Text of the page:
Tom Gardner wrote:

You would prefer to be able to screw your employees and none can even speak about it
And you expect these screwed employees with no voice to be loyal?
Add pictures here
<% if( /^image/.test(type) ){ %>
<% } %>
<%-name%>
Add image file
Upload
jim wrote:

How many employees do you have? Or are you on welfare?
--
You can't fix stupid. You can't even put a Band-Aid on it, because it's
Teflon coated.
  Click to see the full signature.
Add pictures here
<% if( /^image/.test(type) ){ %>
<% } %>
<%-name%>
Add image file
Upload
"Michael A. Terrell" wrote:

I will tell you this much I would never go to work for a company that had union employees It tells me a lot about the employer
Add pictures here
<% if( /^image/.test(type) ){ %>
<% } %>
<%-name%>
Add image file
Upload
jim wrote:

It tells more about the corrupt unions than anything else.
Frequently where the unions are you find that there were no problems with the employer, but rather low skilled workers who were gullible enough to be scammed by union recruiters into joining the union and paying union dues while not seeing any actual benefit.
I recall seeing some reports where workers are some large foreign owned auto plants in the US were cheering after once again defeating attempts by a corrupt union to impose themselves on the workers. Unions hate these non union competitors and will do anything and everything they can to cause trouble at such plants, since these plants are proof that unions do not benefit the workers.
Add pictures here
<% if( /^image/.test(type) ){ %>
<% } %>
<%-name%>
Add image file
Upload
"Pete C." wrote:

Some unions may be corrupt but many employers are corrupt or incompetent Unions exist where employees are treated like chattel If a business can't get along with its workers and goes out of business as a result that is just one consequence of free market economics

employees don't vote for unions where there is already good communication The japanese automakers have numerous plants in the US and those assembly plants aren't unionized No unions because the employees think unions are not needed to communicate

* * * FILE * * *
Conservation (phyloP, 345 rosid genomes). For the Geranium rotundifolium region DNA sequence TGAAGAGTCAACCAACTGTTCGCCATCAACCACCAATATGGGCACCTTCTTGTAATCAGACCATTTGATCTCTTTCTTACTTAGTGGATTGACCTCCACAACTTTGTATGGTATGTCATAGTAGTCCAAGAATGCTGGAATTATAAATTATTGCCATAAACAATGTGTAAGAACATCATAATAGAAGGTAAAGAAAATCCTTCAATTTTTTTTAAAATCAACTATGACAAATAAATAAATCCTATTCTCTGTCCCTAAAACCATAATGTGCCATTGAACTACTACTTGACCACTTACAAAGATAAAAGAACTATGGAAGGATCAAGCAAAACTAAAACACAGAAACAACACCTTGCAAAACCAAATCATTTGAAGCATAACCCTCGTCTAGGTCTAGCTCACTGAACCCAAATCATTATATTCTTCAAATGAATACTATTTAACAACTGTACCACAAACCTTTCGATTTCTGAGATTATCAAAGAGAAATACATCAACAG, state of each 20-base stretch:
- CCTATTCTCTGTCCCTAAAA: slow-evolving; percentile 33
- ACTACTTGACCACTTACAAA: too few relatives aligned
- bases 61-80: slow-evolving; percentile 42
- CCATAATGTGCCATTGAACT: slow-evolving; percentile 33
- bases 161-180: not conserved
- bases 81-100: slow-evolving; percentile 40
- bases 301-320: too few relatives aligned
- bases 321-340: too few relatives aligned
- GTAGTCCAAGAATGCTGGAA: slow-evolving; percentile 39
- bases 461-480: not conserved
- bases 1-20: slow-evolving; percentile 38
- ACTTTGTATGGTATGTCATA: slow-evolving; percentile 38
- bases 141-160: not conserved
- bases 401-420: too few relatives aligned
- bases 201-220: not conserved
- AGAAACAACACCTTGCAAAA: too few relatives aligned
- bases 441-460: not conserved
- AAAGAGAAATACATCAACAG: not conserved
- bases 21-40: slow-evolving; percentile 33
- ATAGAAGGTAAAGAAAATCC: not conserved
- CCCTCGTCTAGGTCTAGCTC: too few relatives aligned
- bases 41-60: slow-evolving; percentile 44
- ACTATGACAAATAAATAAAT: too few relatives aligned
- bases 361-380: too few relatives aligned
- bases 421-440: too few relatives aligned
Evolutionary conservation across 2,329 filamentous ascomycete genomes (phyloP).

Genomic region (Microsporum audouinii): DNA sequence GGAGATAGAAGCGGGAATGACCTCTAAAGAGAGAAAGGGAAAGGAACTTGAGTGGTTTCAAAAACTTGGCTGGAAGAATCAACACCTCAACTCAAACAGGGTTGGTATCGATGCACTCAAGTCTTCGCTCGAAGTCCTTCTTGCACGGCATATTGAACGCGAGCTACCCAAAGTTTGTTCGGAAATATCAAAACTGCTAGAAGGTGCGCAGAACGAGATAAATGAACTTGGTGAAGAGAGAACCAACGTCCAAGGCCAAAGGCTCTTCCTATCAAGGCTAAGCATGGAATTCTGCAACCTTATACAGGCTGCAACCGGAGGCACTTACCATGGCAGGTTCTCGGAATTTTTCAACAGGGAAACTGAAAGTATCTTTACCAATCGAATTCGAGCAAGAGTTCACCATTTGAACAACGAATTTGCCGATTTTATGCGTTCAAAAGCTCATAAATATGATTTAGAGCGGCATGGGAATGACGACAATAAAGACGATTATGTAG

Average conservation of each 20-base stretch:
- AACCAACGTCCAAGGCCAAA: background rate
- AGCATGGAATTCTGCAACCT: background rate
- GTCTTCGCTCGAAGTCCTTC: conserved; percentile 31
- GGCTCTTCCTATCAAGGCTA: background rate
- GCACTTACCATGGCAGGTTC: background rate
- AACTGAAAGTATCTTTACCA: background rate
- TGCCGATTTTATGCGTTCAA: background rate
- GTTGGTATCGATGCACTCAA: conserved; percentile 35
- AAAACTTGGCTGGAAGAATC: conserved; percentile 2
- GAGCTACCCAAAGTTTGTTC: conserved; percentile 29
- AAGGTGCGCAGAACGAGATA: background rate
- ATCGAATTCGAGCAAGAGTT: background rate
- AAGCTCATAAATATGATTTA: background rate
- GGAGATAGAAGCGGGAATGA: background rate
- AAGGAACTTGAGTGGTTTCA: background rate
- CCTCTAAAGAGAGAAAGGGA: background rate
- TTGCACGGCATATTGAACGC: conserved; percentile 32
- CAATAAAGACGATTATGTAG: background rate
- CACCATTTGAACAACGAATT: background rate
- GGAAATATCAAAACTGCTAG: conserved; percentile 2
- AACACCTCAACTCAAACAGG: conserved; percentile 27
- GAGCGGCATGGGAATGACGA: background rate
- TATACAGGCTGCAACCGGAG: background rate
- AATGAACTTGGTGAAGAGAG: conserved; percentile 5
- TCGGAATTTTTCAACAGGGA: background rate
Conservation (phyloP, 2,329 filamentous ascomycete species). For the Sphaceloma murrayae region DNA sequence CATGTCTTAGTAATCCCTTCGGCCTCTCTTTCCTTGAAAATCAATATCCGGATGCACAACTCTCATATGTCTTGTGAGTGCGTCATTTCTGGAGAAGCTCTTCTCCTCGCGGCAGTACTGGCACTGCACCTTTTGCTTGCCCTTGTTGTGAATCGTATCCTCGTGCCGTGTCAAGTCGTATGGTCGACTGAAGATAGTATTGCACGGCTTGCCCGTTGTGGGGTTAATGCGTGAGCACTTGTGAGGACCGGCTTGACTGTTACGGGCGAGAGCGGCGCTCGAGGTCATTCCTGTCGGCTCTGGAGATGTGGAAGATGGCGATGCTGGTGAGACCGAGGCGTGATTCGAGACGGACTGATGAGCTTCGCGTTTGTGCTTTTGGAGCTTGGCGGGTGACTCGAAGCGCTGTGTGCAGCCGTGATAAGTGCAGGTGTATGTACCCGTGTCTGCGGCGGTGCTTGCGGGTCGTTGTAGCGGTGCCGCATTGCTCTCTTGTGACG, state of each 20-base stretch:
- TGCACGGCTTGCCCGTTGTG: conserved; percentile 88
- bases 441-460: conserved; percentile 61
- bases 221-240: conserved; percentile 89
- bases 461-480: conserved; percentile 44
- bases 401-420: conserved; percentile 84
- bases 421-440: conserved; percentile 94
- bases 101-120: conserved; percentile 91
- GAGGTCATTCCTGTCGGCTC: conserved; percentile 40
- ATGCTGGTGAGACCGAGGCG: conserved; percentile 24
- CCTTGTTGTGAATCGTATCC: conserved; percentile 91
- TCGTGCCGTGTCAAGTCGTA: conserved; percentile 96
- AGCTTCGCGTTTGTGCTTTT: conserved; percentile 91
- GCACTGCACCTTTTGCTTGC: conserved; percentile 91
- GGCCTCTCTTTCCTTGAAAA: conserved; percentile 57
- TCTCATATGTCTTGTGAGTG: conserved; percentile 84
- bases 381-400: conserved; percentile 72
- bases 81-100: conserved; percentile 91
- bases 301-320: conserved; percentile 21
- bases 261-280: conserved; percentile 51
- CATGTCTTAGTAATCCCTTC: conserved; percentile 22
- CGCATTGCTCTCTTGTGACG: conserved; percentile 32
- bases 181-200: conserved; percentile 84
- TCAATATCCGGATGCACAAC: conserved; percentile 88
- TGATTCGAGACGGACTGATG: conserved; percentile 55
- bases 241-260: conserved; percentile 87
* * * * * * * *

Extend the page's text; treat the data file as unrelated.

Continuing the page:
Toyota has in profitable years paid their assembly plant workers better than Detroit UAW workers And Toyota workers would join a union in a heart-beat if Toyota treated there employees like GM has
Unions are a waste of productivity but they are a necessary evil when you have bad management

Nah your not even close. Unions don't impose themselves on anybody Employees can choose by democratic elections to have an agent represent them. Do you think movie stars have agents forced upon them? If the union exist it is because the majority wants it to

These plants are evidence of good management They are evidence of good lines of communication between employee and employer those plants have gained market share because they are more productive And team work is the biggest part of that
Nobody likes working for incompetent management
Add pictures here
<% if( /^image/.test(type) ){ %>
<% } %>
<%-name%>
Add image file
Upload
jim wrote:

That's what the door is for.
Thanks, Rich
Add pictures here
<% if( /^image/.test(type) ){ %>
<% } %>
<%-name%>
Add image file
Upload
jim wrote: ..

So, you think "not being allowed to steal" is being "screwed?"
You're a symptom of the disease that's destroying America.
GFY Rich
Add pictures here
<% if( /^image/.test(type) ){ %>
<% } %>
<%-name%>
Add image file
Upload
Rich Grise wrote:

My response may well be the symptom but you apparently are the disease
Remind me. where did I say something about stealing?

Add pictures here
<% if( /^image/.test(type) ){ %>
<% } %>
<%-name%>
Add image file
Upload
Ignoramus30447 wrote:

In the 80's Alvin Toffler made a PBS show (in 3 episodes I think) called The Third Wave. His examples of the premature arrival of the future included a Japanese man who made a living with a CNC machine in his home that made parts for toys while he playd golf. It obviously wasn't his sole income, but now instead of premature it looks like the future is running late.
--

Reply in group, but if emailing add one more
zero, and remove the last word.
  Click to see the full signature.
Add pictures here
<% if( /^image/.test(type) ){ %>
<% } %>
<%-name%>
Add image file
Upload

I would like to retire, the sooner the better, and if I do, I would like to supplement my income in this kind of manner.
i
Add pictures here
<% if( /^image/.test(type) ){ %>
<% } %>
<%-name%>
Add image file
Upload
On 02/25/2011 01:50 PM, Ignoramus30447 wrote:

I used to make instrument panels and housings from aluminum sheet. I used to mark out the general outline with Dy-Kem, just to prevent dumb errors and then cut it with the handwheels on my 1938 Bridgeport. Due to differential wear in the center of the Acme screws, screw holes would not line up, etc.
Then, I got a set of Bridgeport optical readouts with the mirrored scales and projection viewer boxes, and suddenly, when I made something that had a cover that went on it, the screw holes lined up without filing! That was great, but it was still REALLY tedious to cut out a dozen slots manually. if I went past the dimension a little in one place, it would leave a big gouge and I had to start over.
Now, with CNC, I don't spend hours slaving over one panel and worrying that one little slipup will ruin the part.
I don't run my machine unattended, but then the pieces I work on typically don't take very long to make, generally just 3-5 minutes per part. Most of the time is preparation, setup and cleanup.
Jon
Add pictures here
<% if( /^image/.test(type) ){ %>
<% } %>
<%-name%>
Add image file
Upload

Polytechforum.com is a website by engineers for engineers. It is not affiliated with any of manufacturers or vendors discussed here. All logos and trade names are the property of their respective owners.